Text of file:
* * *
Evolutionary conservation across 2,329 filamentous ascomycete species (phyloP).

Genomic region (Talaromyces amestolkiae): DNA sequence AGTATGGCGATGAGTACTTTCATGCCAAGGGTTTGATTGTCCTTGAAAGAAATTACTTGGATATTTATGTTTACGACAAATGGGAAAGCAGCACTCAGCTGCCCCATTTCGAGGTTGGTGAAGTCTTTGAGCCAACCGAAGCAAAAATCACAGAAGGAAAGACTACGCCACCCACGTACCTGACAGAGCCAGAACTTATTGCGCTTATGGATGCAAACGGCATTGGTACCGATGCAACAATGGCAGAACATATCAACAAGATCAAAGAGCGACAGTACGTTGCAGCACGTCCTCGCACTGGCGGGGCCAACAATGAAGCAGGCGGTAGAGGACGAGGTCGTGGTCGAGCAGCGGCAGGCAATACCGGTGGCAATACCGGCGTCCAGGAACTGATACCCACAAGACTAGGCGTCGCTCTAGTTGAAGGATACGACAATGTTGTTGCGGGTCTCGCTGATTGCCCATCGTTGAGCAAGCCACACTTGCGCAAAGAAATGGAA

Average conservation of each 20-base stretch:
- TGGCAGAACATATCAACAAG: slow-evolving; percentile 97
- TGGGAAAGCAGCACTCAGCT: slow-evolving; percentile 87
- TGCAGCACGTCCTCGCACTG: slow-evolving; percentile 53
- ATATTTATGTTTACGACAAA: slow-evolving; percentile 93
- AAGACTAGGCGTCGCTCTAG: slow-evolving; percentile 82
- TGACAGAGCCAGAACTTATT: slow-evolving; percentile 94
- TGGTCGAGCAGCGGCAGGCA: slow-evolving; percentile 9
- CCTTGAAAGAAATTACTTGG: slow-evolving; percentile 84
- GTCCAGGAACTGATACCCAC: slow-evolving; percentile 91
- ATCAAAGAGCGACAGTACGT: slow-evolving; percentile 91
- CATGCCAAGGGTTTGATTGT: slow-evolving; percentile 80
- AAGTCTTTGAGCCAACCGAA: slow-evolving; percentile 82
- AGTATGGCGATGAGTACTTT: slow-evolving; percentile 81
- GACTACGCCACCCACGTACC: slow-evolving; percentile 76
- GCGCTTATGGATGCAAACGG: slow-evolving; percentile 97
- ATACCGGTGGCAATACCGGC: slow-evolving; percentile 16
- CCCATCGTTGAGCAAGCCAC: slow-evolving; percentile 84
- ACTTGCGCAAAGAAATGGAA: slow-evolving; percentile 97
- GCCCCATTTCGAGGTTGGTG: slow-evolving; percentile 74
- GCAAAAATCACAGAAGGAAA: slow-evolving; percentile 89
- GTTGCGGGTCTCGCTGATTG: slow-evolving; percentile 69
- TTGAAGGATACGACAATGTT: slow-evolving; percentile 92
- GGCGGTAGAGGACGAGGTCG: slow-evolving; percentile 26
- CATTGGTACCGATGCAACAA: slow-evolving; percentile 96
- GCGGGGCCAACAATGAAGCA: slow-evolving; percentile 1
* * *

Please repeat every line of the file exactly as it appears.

Evolutionary conservation across 2,329 filamentous ascomycete species (phyloP).

Genomic region (Talaromyces amestolkiae): DNA sequence AGTATGGCGATGAGTACTTTCATGCCAAGGGTTTGATTGTCCTTGAAAGAAATTACTTGGATATTTATGTTTACGACAAATGGGAAAGCAGCACTCAGCTGCCCCATTTCGAGGTTGGTGAAGTCTTTGAGCCAACCGAAGCAAAAATCACAGAAGGAAAGACTACGCCACCCACGTACCTGACAGAGCCAGAACTTATTGCGCTTATGGATGCAAACGGCATTGGTACCGATGCAACAATGGCAGAACATATCAACAAGATCAAAGAGCGACAGTACGTTGCAGCACGTCCTCGCACTGGCGGGGCCAACAATGAAGCAGGCGGTAGAGGACGAGGTCGTGGTCGAGCAGCGGCAGGCAATACCGGTGGCAATACCGGCGTCCAGGAACTGATACCCACAAGACTAGGCGTCGCTCTAGTTGAAGGATACGACAATGTTGTTGCGGGTCTCGCTGATTGCCCATCGTTGAGCAAGCCACACTTGCGCAAAGAAATGGAA

Average conservation of each 20-base stretch:
- TGGCAGAACATATCAACAAG: slow-evolving; percentile 97
- TGGGAAAGCAGCACTCAGCT: slow-evolving; percentile 87
- TGCAGCACGTCCTCGCACTG: slow-evolving; percentile 53
- ATATTTATGTTTACGACAAA: slow-evolving; percentile 93
- AAGACTAGGCGTCGCTCTAG: slow-evolving; percentile 82
- TGACAGAGCCAGAACTTATT: slow-evolving; percentile 94
- TGGTCGAGCAGCGGCAGGCA: slow-evolving; percentile 9
- CCTTGAAAGAAATTACTTGG: slow-evolving; percentile 84
- GTCCAGGAACTGATACCCAC: slow-evolving; percentile 91
- ATCAAAGAGCGACAGTACGT: slow-evolving; percentile 91
- CATGCCAAGGGTTTGATTGT: slow-evolving; percentile 80
- AAGTCTTTGAGCCAACCGAA: slow-evolving; percentile 82
- AGTATGGCGATGAGTACTTT: slow-evolving; percentile 81
- GACTACGCCACCCACGTACC: slow-evolving; percentile 76
- GCGCTTATGGATGCAAACGG: slow-evolving; percentile 97
- ATACCGGTGGCAATACCGGC: slow-evolving; percentile 16
- CCCATCGTTGAGCAAGCCAC: slow-evolving; percentile 84
- ACTTGCGCAAAGAAATGGAA: slow-evolving; percentile 97
- GCCCCATTTCGAGGTTGGTG: slow-evolving; percentile 74
- GCAAAAATCACAGAAGGAAA: slow-evolving; percentile 89
- GTTGCGGGTCTCGCTGATTG: slow-evolving; percentile 69
- TTGAAGGATACGACAATGTT: slow-evolving; percentile 92
- GGCGGTAGAGGACGAGGTCG: slow-evolving; percentile 26
- CATTGGTACCGATGCAACAA: slow-evolving; percentile 96
- GCGGGGCCAACAATGAAGCA: slow-evolving; percentile 1